Commentary

Melo staying away from G-word, even against Canada

Originally Published: July 25, 2008
By Chris Sheridan | ESPN.com

Deron Williams, LeBron James, Carmelo Anthony and Chris PaulNathaniel S. Butler/Getty ImagesTime to put the training to the test: Team USA gears up against Canada (ESPN, ESPN360.com, 8 ET).
LAS VEGAS -- Carmelo Anthony is not guaranteeing anything anymore -- not even a victory Friday night over Canada in Team USA's first exhibition game.

The G-word was all the rage at practice Thursday following LeBron James' quasi-guarantee that Team USA would return home from Beijing with gold medals.

James didn't actually use the word "guarantee" but rather answered, "Absolutely," when asked whether he was guaranteeing gold, which doesn't exactly put his statement up there in the same boldness realm as Joe Namath's guarantee that the New York Jets would win the 1969 Super Bowl over the heavily favored Baltimore Colts (which they did).

Anthony used the G-word four years ago on the first day of Team USA's training camp in Jacksonville, Fla., prior to the Athens Olympics, infuriating coach Larry Brown and providing bulletin board material for the rest of the basketball universe. The guarantee wasn't fulfilled, and for a time, Anthony even denied making it. But it taught him a lesson about humility and how to watch what he says.

"I said what I said. Yeah, I guaranteed it. USA needed some excitement; there wasn't any excitement about the '04 team," Anthony told ESPN.com earlier this week. "But you don't even have to ask the question, this time. I ain't guaranteeing nothing, but we've got a good chance of going over there and bringing the gold medal back."

Asked Thursday what will happen Friday night against a seriously overmatched Canadian team, Anthony refused to be baited.

"We should win. What do you want me to tell you? We'll play hard," he said.

The Americans have concentrated on defense during their first four days of training camp, practicing against a U.S. Select Team, pressing three-quarters of the court, focusing on how they plan to defend the pick-and-roll (they'll switch at the 1-4 positions, except when Chris Paul is running the point) and identifying which players are most adept at executing the catch-and-shoot shots (coach Mike Krzyzewski said Anthony and Michael Redd are the team's best) that are a staple against the zone defenses the Americans will see plenty of.

Dwyane Wade & LeBron James
Ethan Miller/Getty ImagesD-Wade will most likely step in for King James against Canada.

With James nursing a sore ankle, Krzyzewski said he was 95 percent certain that James would sit out Friday night and be replaced in the starting lineup by Dwyane Wade. The other likely starters are Dwight Howard, Kobe Bryant, Anthony and Jason Kidd.

Down the road, Krzyzewski disclosed, James will get the bulk of the backup minutes at power forward behind Anthony, with Carlos Boozer in reserve as a third center behind Howard and Chris Bosh.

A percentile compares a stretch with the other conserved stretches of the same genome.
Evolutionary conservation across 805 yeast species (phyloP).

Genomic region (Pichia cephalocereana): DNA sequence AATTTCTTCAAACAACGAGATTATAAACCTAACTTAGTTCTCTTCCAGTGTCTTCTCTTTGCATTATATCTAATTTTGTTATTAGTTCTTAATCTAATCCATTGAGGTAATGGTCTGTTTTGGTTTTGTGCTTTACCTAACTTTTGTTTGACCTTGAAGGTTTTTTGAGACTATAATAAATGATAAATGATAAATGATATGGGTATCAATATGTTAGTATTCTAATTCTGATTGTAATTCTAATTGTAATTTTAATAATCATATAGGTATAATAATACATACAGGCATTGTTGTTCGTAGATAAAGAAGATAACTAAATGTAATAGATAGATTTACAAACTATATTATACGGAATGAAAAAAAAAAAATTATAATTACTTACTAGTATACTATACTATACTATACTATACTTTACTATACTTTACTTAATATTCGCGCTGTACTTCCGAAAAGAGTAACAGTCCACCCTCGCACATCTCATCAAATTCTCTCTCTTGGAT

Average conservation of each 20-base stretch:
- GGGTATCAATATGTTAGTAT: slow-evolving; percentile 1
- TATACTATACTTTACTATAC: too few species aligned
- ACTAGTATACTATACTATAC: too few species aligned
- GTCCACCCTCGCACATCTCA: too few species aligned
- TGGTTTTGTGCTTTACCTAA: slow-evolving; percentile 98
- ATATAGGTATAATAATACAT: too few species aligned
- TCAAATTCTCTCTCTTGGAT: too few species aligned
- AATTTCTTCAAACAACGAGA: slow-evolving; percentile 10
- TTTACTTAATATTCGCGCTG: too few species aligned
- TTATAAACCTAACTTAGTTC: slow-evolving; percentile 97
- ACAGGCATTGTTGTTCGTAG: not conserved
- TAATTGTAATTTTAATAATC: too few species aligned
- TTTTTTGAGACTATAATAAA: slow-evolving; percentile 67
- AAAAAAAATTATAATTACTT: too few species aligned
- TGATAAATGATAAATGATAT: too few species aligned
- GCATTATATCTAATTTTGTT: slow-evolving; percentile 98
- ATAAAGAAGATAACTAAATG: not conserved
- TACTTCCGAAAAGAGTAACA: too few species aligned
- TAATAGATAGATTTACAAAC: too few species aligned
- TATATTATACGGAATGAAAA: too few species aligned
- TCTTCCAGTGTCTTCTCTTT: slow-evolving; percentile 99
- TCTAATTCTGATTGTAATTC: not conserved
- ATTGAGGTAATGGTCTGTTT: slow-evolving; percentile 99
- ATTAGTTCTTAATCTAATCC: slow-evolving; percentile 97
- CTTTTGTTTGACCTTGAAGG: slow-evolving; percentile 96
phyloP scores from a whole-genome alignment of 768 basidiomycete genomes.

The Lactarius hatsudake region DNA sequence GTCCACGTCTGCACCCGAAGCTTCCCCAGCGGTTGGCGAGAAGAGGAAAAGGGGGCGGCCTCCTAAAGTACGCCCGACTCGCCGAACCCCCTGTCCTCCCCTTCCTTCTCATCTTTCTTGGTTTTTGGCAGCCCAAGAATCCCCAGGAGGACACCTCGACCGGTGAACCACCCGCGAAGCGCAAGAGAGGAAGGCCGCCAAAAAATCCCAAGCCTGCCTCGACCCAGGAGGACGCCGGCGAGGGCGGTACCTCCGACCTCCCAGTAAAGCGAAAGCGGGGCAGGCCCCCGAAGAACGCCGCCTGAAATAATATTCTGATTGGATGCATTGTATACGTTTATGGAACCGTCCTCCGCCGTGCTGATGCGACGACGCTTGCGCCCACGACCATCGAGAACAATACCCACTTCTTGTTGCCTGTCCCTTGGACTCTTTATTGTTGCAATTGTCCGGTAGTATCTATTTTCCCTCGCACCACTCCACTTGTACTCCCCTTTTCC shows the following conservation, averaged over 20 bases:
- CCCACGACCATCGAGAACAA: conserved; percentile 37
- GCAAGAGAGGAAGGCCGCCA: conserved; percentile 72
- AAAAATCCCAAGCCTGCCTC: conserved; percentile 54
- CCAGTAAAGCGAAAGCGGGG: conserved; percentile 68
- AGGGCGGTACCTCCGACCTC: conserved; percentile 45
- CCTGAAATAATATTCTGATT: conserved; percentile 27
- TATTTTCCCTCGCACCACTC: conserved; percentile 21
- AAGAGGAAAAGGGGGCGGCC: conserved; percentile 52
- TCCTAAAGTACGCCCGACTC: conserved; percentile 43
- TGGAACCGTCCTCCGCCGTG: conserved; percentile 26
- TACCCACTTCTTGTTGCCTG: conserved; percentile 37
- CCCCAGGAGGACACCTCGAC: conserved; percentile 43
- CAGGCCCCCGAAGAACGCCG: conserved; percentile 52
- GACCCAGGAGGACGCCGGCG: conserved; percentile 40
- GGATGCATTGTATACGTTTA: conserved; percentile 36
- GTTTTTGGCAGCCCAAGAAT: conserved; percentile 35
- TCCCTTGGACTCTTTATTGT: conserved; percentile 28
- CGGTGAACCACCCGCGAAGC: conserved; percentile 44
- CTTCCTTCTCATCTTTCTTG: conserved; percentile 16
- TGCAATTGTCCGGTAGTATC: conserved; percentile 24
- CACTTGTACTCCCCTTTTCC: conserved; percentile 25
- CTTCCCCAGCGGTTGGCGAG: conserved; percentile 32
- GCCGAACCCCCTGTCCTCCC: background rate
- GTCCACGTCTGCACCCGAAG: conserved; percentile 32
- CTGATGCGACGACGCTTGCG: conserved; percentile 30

The Canadian team has been in Las Vegas for several days following its ouster from a pre-Olympic qualifying tournament in Athens, during which coach Leo Rautins threw center Samuel Dalembert off the team for reasons that still have not been fully explained. Canada lost to Slovenia and Croatia and had to rally from a 10-point deficit in the final two minutes to defeat Korea. The only NBA player on Canada's roster is Miami's Joel Anthony.

Tipoff is at 8 p.m. ET on ESPN and ESPN360.com.

P.J. Carlesimo has been coaching the Select Team with assistance from former Canadian national team coach Jay Triano. Many of the scrimmages have been close -- the senior team actually has lost a couple -- but details have had to come secondhand, with the U.S. federation not allowing reporters to watch.

"I think [the senior team is] getting better. Their defensive focus is excellent, and when you see the evolution of the team over the past two years -- the only thing I'm fairly confident in saying at this point, because nothing matters until they get over there -- I think this team is better than last year's team. And they're both better than two years ago's team -- at this point," Carlesimo said.

"You can see the carryover. These guys are more used to playing with each other, the coaching staff learned more about them, they have more clearly defined roles, I think they understand each other. You see them doing things better each year. It did transfer to the games last year, but this will be a whole different level of competition. The Tournament of the Americas compared to the Olympics is night and day, but I believe at this stage -- training camp stage -- this team is a level above last year's team. They're further up the hill than they were in the past."

Is that reason enough to be so optimistic as to guarantee gold?

"I've never made a guarantee," Bryant said. "All you can do is go out there and work and play -- that's been our mind-set, and that's what we'll continue to do."

"When [Detroit's Rasheed Wallace] guaranteed against us in the playoffs, it didn't fire us up any more," James said. "You've still got to go out and play the game, so it doesn't matter."

And you, Carmelo, what can you guarantee?

"Us playing hard, us competing for our country, playing as a team, playing together. If we stay committed the way we are now, on Aug. 25, we'll have that gold medal. We've still got that bitter taste in our mouth. It's been four years we've had to wait for this opportunity, and I've never seen a group of guys this excited about going over there and playing basketball."

Chris Sheridan is an ESPN.com Insider. He has covered the U.S. senior national team since the 1996 Olympics.